Royal Society Publishing

Turbulence and Mixing in a Scottish Loch

S. A. Thorpe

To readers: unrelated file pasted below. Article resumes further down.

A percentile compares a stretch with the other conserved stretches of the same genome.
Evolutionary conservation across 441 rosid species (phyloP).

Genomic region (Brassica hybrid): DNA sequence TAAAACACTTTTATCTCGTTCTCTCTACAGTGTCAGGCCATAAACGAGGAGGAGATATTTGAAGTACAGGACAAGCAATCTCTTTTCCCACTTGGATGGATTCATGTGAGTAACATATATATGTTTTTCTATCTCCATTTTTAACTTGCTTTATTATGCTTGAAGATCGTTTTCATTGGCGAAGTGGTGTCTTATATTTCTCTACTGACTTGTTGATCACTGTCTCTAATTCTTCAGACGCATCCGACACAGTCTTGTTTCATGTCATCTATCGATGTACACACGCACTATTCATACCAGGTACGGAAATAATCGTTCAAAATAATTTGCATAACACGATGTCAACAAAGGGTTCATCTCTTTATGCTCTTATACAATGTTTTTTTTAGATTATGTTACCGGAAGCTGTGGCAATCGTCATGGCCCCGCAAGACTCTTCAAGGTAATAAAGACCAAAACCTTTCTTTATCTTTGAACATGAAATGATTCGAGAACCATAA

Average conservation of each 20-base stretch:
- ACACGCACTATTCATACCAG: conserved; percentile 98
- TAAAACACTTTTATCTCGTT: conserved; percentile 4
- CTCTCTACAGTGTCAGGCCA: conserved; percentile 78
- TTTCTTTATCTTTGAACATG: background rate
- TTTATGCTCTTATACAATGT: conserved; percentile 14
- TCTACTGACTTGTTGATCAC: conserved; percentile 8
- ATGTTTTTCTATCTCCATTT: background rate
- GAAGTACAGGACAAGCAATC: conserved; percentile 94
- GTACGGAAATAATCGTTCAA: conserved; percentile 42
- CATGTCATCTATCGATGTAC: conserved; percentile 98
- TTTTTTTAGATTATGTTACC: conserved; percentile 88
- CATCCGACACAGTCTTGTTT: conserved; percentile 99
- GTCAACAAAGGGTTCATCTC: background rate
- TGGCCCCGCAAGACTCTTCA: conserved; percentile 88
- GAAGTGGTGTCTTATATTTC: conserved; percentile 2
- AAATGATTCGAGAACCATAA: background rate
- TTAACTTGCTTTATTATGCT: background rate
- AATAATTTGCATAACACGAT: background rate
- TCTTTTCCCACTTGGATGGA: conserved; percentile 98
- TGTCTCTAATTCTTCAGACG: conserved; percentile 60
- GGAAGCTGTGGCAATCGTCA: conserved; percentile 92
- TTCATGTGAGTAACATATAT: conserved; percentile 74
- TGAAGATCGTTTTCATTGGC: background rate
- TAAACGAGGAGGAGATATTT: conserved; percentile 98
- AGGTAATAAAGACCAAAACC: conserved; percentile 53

It is nearly three-quarters of a century since E. R. Watson (1904) and E. M. Wedderburn (1907) made the observations in Loch Ness which showed conclusively, and for the first time, that large bodies of water contain beneath their surface the wave motions which have now come to be known as internal waves. The observations and theory of these waves have developed much since those days, but the Loch is still very useful as a site in which to observe and examine phenomena which are also found in other bodies of water, particularly the ocean. In particular the Loch provides a large-scale natural 'laboratory' in which a variety of small-scale phenomena associated with turbulence in a stratified fluid may be studied. Observations have been made with a novel profiling instrument which measures the horizontal velocity of the water and its temperature, from which the density may be inferred. These observations serve to illustrate a variety of local conditions which occur in calm weather, as the Loch responds to the wind and during the passage of an internal surge. Analysis of the records is conducted in terms of an intermittency index (the fraction of fluid in which the density decreases with depth), the Richardson number and a length scale which characterizes the vertical scale of the regions which are found to be unstably stratified. Semi-empirical formulae for the eddy diffusion coefficient and the rate of dissipation of kinetic energy in the turbulent motion are examined to see whether they are consistent with observations. No universal value of the Richardson number is found, but this may be a consequence of the rather low values of Reynolds number found in the Loch thermocline.